Department of Speech and Hearing Science

Alerting/Signaling Devices

Alerting/Signaling devices alert users to sounds or situations that they may not otherwise hear. These devices are very important for safety, security and convenience. Individuals with all degrees of hearing loss will find alerting/signaling devices to be useful. These devices are designed for both residential use and commercial use including hotels/motels. It is important that the ability to hear or detect a signal be considered not only under ideal circumstances but also under adverse conditions when other sounds are present, from a distance or when the person is asleep and the hearing aids are removed.

Sounds that Can Be Monitored

Device-to-person signaling
e.g. Telephone/TTY, doorbell/door knock, alarm clock, timers, fire/smoke alarm, security systems, appliances, etc.

Person-to-person signaling
e.g. Baby cry, paging of a person from another room or outside. Sophisticated office communication systems are available to send and receive visual messages between secretary and boss, or other co-workers.

Alerting Modes

An alerting/signaling device will alert a person to a sound or situation by utilizing one or more alerting modes.

Auditory
Alerts user to a sound by making it louder, lower in pitch or by bringing it closer to the listener.

Visual
Alerts user to a sound by flashing a bright light or strobe

Vibrotactile
Alerts user to a sound by activating a vibrating device that may be body-worn or placed under a pillow or bed mattress

Types of Sound Detection

Alerting/Signaling devices monitor a sound either by direct electrical connection or by a microphone pick-up. Examples of direct connection include plugging directly into a modular phone jack or hardwiring to an existing doorbell chime. Devices that use a microphone pick-up need to be placed as close to the sound source as possible and can be adjusted for sensitivity. This method must be used when monitoring sounds such as a baby's cry. False signals triggered by undesired sounds pose a problem for microphone activated devices and are more effectively minimized by using a direct connect method.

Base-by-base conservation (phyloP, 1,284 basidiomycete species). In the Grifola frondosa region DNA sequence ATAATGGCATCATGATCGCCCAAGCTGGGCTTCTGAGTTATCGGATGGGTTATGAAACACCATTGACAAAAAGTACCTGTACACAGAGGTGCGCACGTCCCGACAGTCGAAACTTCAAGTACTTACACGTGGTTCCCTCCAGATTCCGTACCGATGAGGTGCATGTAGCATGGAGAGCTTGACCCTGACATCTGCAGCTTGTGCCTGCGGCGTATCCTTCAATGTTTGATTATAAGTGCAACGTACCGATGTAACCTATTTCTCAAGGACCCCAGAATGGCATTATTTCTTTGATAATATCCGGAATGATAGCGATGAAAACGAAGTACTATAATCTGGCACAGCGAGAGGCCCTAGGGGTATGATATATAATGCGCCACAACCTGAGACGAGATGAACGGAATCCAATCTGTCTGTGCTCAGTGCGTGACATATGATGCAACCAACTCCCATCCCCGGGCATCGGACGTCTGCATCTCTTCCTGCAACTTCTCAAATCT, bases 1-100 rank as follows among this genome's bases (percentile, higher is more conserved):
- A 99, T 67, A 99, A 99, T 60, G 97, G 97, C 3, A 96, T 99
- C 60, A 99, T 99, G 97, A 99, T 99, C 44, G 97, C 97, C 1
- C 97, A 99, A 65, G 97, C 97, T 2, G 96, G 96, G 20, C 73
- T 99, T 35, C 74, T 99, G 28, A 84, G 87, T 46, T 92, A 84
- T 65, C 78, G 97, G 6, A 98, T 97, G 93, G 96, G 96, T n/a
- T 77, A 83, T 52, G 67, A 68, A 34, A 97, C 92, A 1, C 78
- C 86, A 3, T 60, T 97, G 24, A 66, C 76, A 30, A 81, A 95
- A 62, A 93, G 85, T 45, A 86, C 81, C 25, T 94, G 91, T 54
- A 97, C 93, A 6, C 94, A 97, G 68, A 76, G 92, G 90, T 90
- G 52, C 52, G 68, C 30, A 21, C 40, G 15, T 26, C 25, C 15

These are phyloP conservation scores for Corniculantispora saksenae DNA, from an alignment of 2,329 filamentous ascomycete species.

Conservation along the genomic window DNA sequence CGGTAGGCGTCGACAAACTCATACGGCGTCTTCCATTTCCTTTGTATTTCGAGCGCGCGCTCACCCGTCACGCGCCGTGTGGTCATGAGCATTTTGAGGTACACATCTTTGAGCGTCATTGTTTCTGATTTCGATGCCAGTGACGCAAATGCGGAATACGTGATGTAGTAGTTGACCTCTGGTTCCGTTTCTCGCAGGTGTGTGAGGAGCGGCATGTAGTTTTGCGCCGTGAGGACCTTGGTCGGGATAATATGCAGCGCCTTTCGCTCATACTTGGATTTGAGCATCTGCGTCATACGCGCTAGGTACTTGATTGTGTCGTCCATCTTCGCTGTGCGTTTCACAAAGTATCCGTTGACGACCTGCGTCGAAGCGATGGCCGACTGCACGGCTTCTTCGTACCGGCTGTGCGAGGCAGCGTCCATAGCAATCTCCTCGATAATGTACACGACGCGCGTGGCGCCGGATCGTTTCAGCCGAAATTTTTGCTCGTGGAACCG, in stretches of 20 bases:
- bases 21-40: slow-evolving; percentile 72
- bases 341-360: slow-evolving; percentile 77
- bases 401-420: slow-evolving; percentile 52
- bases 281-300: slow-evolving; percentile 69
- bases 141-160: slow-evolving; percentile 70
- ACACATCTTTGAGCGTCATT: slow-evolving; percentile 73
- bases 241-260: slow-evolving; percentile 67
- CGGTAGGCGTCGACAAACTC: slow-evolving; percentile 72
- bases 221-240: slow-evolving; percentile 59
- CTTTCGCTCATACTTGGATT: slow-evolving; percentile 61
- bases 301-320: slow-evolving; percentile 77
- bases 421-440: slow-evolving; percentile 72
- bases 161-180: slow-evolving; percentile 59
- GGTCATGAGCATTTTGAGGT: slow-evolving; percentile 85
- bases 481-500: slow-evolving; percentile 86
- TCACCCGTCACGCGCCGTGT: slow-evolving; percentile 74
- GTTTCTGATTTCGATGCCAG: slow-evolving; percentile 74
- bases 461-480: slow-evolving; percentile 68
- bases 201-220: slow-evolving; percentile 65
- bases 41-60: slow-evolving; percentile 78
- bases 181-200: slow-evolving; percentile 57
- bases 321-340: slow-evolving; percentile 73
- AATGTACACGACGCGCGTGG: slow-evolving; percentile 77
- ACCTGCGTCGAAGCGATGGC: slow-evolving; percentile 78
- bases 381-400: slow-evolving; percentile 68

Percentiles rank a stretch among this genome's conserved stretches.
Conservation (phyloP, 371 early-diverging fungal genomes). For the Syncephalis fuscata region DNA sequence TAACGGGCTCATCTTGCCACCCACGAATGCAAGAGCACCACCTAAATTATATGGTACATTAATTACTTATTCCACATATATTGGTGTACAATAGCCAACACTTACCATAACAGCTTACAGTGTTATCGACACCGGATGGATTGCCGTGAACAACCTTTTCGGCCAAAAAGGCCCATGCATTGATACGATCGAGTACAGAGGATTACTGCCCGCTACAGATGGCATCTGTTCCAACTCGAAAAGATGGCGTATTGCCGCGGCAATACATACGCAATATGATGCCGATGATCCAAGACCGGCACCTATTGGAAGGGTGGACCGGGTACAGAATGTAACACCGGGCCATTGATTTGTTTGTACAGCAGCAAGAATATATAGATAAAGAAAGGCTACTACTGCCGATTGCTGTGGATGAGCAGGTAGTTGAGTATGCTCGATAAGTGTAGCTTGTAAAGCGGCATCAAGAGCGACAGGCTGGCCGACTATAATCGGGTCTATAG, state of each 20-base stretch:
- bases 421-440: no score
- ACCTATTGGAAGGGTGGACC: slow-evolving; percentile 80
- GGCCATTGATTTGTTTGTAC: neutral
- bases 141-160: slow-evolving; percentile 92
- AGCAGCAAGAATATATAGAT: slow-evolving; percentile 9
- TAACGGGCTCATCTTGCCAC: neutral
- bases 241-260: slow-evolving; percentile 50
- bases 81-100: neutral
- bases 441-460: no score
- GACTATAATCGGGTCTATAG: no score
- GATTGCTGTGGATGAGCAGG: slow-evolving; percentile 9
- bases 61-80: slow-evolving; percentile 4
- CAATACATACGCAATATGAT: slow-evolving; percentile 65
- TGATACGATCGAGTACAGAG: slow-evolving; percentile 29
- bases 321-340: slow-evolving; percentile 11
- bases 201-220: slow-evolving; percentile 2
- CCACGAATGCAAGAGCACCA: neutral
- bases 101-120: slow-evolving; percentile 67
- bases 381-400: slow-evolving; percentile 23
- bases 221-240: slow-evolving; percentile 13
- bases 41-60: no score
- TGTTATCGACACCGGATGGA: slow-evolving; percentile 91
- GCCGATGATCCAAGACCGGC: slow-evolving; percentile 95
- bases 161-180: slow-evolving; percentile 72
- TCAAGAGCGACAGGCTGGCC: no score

Types of Signal Transmission

Some alerting/signaling devices are hard wired and alert the user only in the location where it is placed close to or directly connected to the sound source. Other devices or systems are wireless and capable of alerting the user throughout different rooms in a home. Wireless systems utilize one or more transmitters and receivers and send a "wireless" signal by using either a FM line carrier signal or a FM airborne signal transmission. Alerting/signaling devices may also be either single function devices or multi-function devices. Single function devices signal only one type of sound source such as the phone/TTY or doorbell. Multi-function devices or systems are capable of signaling two or more sound sources.